Saturday, March 5, 2016

Rex Ronan: Experimental Surgeon - The anti-smoking SNES game

Genre: Platforming/Educational - Platform: SNES - Release: 1994
In a world much like our own (actually, I think it's supposed to be our own), one of the top salesmen of Blackburn Tobacco Company is DYING as a result of a lifetime of smoking his company's products! His mouth, lungs, heart, and brain are in critical condition and now the only one who can save him is REX RONAN, a surgeon who is perfecting the technique of shrinking to near microscopic size, entering the bodies of patients, and fighting illness from the inside out (I could've sworn there was a movie like this)! But that's not all - Blackburn Tobacco Company is afraid that if this employee of theirs recovers, he'll tell the world how bad smoking is, so they've somehow gotten nanobots inside him to attack Rex Ronan. ...and there's your incredibly realistic plot to get you going in Rex Ronan: Experimental Surgeon.
I played through the entire game for your viewing displeasure.

Obviously, the game's primary purpose is to warn kids of the dangers of smoking. In addition to the heavy-handed plot, there are also true/false trivia questions throughout the game featuring facts about how terrible smoking is. You can easily tell whether a fact is true or false based on whether it says something positive or negative about smoking. Answering a trivia question correctly clears the screen of enemies (thank goodness, since more than two cause the game to lag and slow to a crawl) and answering one incorrectly will damage you. Apart from answering trivia, you'll also be walking through linear, poorly planned levels and clearing away with the effects of smoking with your magic medigun thing... except that this is pretty much totally optional.
Seen here: enemy spam, tobacco gunk, a smart bomb trivia module, an upgrade out of reach on the bottom,
and flat, boring level design.
But this game doesn't just warn about the dangers of smoking - it also demonstrates the dangers of awful game design! Indeed, this is possibly the worst game I've ever played. Each level feels as though platforms and enemies were placed everywhere without any thought at all. Depending on the level, there are differently labeled blobs of bad stuff to destroy such as tar residue and pre-cancerous cells, but removing them is a monotonous task that only raises your completion percentage at the end of the level. In most cases, all you need to do is keep walking right, defeat a "boss" (just another enemy), and then move on. The trivia "smart bombs" are also mostly unnecessary and work in the unintuitive way of requiring you to shoot them to reveal the question, then touching it if true or avoiding it if false. There are also powerups that don't require any trivia questions and these change your gun type or refill your time or health. In between most levels, there are also 3D-ish flying sections where you avoid and shoot at obstacles as you head to your next destination. These are all mind-numbingly easy, but they do have generic hip, rock-sounding music that all the kids these days love.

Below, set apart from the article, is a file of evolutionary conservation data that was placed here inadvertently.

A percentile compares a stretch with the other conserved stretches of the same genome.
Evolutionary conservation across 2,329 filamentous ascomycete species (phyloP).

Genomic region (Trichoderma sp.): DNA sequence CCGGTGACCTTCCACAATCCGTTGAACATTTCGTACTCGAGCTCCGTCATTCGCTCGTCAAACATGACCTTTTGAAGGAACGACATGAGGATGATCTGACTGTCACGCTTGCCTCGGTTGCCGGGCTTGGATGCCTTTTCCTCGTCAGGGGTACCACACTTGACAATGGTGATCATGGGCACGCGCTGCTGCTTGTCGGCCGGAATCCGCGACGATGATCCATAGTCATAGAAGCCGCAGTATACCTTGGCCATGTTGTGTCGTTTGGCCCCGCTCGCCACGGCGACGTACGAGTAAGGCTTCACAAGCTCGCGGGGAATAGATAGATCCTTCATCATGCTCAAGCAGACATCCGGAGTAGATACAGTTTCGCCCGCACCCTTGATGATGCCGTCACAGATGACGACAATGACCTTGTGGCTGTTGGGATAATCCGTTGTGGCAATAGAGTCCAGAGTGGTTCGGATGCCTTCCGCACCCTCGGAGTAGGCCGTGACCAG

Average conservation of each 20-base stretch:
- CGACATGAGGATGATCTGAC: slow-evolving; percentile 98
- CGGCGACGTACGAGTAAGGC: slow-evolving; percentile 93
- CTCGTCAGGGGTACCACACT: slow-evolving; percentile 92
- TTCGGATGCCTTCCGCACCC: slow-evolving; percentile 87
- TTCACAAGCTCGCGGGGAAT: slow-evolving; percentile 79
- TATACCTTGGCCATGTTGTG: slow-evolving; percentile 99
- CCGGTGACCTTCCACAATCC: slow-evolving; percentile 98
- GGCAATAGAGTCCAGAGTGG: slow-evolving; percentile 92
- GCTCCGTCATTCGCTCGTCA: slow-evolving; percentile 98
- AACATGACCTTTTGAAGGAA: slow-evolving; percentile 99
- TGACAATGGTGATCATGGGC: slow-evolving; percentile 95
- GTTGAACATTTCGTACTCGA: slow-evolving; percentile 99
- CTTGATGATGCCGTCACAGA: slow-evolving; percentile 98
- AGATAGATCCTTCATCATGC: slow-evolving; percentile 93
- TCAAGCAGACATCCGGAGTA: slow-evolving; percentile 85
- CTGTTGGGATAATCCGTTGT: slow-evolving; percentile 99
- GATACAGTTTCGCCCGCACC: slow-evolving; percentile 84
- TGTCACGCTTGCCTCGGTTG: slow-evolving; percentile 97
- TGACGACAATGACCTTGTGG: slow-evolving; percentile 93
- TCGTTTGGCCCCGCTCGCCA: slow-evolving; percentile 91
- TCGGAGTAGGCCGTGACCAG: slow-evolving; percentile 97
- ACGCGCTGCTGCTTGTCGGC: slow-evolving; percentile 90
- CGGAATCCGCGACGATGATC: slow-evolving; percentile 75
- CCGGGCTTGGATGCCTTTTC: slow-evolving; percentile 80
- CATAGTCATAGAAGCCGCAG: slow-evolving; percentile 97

One of the flying sections. You gotta move up to the gap in the green stuff.
Sometimes the green stuff spins. I'm not sure how that works medically.
The level design could get away with being an accurate prediction of a five-year-old's Super Mario Maker stage if it weren't for literally everything else also being almost unplayable. Movement is far too slow and clunky to give you any chance of avoiding the waves of seemingly randomly placed enemies. Let's just say that in the time Rex takes to complete his jumping and standing animations, he could have already cured cancer. When shooting at enemies or tobacco gunk, the player is required to stop and then swivel their aim around, but if you want to crouch, as you often will to avoid enemy shots, you'll have to crouch before shooting and then start your ridiculous aiming. That probably sounds like a minor thing, but when you're getting knocked back every second and need to fix your aim over and over, it's a huge deal. And even though movement is slower than your typical constipated bowel movement, Rex's walking speed outruns the speed of the camera so you won't be able to see what's coming until you run right into it. Oh, and I totally forgot until I went back to take the screenshots, but you can kick in this game. Unfortunately, the hitbox is so small and unclear and the cooldown so long, that there seems to be no reason to ever try it.
Notice how I can't at all see what's coming.
Even though the game seems to drag on for ages because of lag and being constantly knocked down by enemies, I actually finished the entire game in less than an hour on my first time playing. So whoever bought this game as a kid didn't even get their money's worth of gameplay out of it. There are a few options to keep the experience fresh on future playthroughs though: you can disable the music, disable smart bombs, and change the language to Spanish. Neato.

I'll spoil the ending so that you don't have to play the game for it: Rex Ronan saves the dude and the dude tells everyone that smoking is bad and everyone listens all of a sudden and the tobacco company goes bankrupt.
The Final Word:
You may have thought that dying of cancer was the worst result of smoking, but one could argue that the creation of this game is even worse. I actually go out of my way to try out terrible games and thanks to the clunky controls, thoughtless level design, and ridiculous story, this is easily one of the most poorly designed games I've ever played. I guess that means I'll have to speedrun it. Heh.
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